Continued stigma around menstruation ‘makes it harder to solve problem’
WALES is lagging behind in the fight against period poverty as Scotland backs a bill to become the first nation to provide free products.
The Period Products (Free Provision) Scotland Bill passed the first stage with 112 votes, one abstention and no opposition.
This is not the first time Scotland has been ahead of Wales. This year Wales pledged funding for period products for colleges, primary and secondary schools, after England and Scotland had already made the move.
“It was disappointing that Wales were the last to pledge the money to people in colleges. I hope Wales is not the last again,” said Chisomo Phiri, a period poverty campaigner and former Wales women’s officer for the NUS.
When Miss Phiri was in the role, she asked AMs to pledge their help to end period poverty. Many responded with support but said they did not have the means to tackle the issue.
“Girls missing out on their education because they can’t access period products is a barrier to making men and women equal,” said Miss Phiri.
“Wales wants to be a feminist nation, but I think they need to put their money where their mouth is and make it happen,” she added.
Molly Fenton, 17, from Llanishen, has started a campaign called Love Your Period that aims to fight period poverty, remove the stigma around menstruation and raise awareness of plastic in products.
She said that before the £3.1m funding was provided for schools and colleges some students were forced to use socks and newspaper.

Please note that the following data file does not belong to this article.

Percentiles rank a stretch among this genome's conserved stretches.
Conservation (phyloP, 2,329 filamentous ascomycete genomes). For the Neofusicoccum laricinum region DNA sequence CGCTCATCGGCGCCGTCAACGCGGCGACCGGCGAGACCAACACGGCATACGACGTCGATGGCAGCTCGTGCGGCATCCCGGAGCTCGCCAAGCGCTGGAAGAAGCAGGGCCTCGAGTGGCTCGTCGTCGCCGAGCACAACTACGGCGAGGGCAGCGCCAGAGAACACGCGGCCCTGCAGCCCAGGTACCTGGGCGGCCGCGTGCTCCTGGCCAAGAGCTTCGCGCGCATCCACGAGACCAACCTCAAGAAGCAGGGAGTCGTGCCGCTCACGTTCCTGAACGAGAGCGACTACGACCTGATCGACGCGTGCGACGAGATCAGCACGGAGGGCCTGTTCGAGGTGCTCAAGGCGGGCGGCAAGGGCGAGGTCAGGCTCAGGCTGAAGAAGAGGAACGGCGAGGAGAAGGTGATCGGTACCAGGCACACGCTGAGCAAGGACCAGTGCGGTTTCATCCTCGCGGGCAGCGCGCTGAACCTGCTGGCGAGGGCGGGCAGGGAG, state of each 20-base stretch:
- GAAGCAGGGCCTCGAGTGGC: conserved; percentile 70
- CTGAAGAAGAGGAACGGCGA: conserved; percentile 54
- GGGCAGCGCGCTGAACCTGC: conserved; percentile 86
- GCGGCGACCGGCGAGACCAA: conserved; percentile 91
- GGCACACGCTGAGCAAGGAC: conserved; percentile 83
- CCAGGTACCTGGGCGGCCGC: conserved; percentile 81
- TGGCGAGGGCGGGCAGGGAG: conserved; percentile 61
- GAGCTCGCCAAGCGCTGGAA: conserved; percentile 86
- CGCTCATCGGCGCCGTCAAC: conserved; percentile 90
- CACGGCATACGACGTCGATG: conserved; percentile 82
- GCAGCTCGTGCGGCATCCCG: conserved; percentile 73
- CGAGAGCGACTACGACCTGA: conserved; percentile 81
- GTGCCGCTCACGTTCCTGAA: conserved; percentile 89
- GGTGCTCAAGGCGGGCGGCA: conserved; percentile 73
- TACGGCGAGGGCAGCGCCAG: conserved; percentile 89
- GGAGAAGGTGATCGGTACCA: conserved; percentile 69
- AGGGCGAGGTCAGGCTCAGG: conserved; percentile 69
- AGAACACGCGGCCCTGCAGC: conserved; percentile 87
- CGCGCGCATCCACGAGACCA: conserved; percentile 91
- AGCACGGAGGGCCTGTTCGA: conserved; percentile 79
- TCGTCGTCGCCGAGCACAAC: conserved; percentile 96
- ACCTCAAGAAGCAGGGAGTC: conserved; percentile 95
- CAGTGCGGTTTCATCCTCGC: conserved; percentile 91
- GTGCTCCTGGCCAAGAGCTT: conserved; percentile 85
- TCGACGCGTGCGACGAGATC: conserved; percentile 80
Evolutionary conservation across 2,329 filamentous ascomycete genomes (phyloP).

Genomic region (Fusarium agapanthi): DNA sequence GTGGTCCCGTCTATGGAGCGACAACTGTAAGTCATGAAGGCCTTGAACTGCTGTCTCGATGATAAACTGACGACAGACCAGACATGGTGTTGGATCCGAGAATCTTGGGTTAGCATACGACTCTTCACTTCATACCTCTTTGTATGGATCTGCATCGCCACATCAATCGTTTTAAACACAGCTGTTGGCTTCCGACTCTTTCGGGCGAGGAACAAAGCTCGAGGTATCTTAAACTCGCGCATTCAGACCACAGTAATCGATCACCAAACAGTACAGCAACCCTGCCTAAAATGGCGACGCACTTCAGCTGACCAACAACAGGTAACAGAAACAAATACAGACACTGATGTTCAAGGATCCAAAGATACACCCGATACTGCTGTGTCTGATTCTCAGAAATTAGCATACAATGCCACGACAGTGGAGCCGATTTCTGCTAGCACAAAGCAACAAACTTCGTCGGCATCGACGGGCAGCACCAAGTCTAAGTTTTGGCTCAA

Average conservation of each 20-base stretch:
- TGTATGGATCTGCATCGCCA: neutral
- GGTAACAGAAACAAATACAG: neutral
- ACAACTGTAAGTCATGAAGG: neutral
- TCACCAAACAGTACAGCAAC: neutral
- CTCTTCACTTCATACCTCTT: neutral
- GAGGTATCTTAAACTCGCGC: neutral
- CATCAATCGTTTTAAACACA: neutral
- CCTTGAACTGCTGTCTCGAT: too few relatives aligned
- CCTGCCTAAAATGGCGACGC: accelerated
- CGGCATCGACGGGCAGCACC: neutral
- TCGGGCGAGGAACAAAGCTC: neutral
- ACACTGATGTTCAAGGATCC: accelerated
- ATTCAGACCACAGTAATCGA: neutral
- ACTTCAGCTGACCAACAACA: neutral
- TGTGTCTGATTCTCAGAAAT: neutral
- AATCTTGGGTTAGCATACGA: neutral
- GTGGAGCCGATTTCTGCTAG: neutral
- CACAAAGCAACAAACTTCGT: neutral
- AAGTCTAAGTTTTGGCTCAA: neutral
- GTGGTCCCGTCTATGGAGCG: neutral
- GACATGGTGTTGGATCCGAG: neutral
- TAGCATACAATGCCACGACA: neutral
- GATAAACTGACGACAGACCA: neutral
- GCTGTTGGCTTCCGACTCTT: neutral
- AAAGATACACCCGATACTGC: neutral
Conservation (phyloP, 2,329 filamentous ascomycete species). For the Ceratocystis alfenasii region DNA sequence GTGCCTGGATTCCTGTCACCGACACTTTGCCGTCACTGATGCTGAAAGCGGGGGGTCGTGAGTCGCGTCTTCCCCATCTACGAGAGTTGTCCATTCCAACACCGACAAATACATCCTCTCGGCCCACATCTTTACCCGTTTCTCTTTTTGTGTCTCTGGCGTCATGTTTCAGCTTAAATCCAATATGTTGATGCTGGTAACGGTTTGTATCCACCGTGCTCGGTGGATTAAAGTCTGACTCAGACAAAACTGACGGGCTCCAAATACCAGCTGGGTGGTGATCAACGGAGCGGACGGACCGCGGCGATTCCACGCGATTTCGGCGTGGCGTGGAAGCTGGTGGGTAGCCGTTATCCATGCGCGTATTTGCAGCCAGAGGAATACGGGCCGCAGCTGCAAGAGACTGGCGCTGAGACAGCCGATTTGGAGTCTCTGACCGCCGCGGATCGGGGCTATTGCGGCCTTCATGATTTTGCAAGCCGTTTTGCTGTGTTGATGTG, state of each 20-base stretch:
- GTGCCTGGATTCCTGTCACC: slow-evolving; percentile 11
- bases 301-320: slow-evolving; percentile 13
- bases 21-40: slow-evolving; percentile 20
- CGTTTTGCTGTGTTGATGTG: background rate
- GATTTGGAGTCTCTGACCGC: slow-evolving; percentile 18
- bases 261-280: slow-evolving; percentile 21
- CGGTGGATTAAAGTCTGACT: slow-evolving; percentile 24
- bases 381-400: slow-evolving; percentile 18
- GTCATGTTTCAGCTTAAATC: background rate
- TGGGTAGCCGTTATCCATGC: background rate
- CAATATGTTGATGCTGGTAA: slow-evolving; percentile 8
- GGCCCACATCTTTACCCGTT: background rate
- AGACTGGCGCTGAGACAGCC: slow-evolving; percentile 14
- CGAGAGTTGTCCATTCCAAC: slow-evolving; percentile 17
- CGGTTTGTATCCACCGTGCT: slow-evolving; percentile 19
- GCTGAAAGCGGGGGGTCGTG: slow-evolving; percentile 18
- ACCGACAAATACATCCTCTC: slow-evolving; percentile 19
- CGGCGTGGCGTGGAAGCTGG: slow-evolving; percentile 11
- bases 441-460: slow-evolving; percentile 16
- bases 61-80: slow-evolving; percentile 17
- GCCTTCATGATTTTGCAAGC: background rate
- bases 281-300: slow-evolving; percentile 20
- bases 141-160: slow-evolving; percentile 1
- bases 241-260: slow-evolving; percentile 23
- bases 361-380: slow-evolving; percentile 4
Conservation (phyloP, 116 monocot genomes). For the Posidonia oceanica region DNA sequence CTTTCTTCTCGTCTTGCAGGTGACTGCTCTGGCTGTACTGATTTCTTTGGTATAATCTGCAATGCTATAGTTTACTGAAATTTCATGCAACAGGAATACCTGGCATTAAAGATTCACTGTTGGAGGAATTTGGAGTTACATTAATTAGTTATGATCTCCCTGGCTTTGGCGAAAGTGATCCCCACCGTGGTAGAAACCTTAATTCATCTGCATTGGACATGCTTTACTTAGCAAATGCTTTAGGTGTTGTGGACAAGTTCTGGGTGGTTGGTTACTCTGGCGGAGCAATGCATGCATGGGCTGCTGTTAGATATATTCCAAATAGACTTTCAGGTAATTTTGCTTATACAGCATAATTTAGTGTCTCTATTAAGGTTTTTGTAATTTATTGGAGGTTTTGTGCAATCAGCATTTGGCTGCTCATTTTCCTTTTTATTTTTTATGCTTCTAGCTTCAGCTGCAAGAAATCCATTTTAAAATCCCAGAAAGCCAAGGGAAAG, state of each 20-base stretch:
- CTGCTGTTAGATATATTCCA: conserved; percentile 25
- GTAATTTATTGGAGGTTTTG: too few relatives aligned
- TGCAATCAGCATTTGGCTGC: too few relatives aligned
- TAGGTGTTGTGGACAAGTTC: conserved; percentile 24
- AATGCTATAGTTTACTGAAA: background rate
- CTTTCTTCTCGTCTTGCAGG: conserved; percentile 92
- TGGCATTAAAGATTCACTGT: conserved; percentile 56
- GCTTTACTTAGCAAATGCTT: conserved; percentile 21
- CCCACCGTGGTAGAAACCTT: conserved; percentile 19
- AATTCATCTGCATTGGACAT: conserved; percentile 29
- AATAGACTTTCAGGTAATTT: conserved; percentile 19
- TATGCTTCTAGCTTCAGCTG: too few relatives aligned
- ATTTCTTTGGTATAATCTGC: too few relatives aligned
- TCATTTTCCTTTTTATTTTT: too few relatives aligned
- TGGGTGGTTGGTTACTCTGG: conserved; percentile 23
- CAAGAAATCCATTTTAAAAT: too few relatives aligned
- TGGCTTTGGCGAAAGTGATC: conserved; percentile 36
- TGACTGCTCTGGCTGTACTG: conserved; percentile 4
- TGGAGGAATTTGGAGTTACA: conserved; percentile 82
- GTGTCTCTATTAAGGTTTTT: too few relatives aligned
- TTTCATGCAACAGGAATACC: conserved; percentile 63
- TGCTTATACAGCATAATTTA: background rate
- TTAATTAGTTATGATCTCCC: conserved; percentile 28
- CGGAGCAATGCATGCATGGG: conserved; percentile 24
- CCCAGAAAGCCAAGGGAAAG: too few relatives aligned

“I feel that Wales has got a long way to go before we can even start thinking about free period products for everyone,” said Ms Fenton.
Period products still have a 5% luxury tax, and issues about the amount of plastic in period products have been raised with alternatives such as plastic free tampons and reusable menstruation cups now available.
“I think there is so much happening in the menstrual world that we need to suss out before any big decisions can be made,” said Miss Fenton.
Miss Fenton believes that the stigma around periods is one of the reasons period poverty is such an issue. People are too embarrassed to bring it up, so the problem goes unsolved.
“We need to break the stigma and educate and then eventually we can follow Scotland and get those free products,” said Miss Fenton.
TOTM is an ethical and sustainable period care brand based in Cardiff. Natalie Rowley, marketing manager of TOTM, said she agrees improving access to period products across communities beyond schools and universities is important.
“Many people in society are unable to afford essential sanitary products and we need to create safe public spaces where these products are made available, for free, without stigma,” said Ms Rowley.
However, she believes that if governments are going to provide free period products, they need to consider sustainable options.
“We really believe it would be a huge mistake to provide plastic-filled products, it would be tackling the problem of period poverty but contributing heavily to our current climate crisis,” said Ms Rowley.
The Welsh Government was contacted and asked whether Wales could follow Scotland in discussing free period products for all that need to use them.
It did not answer that question, but a spokesperson said: “In Wales, we provide free period products in schools, colleges and to a wide range of community groups and organisations. There is also free provision in hospitals.”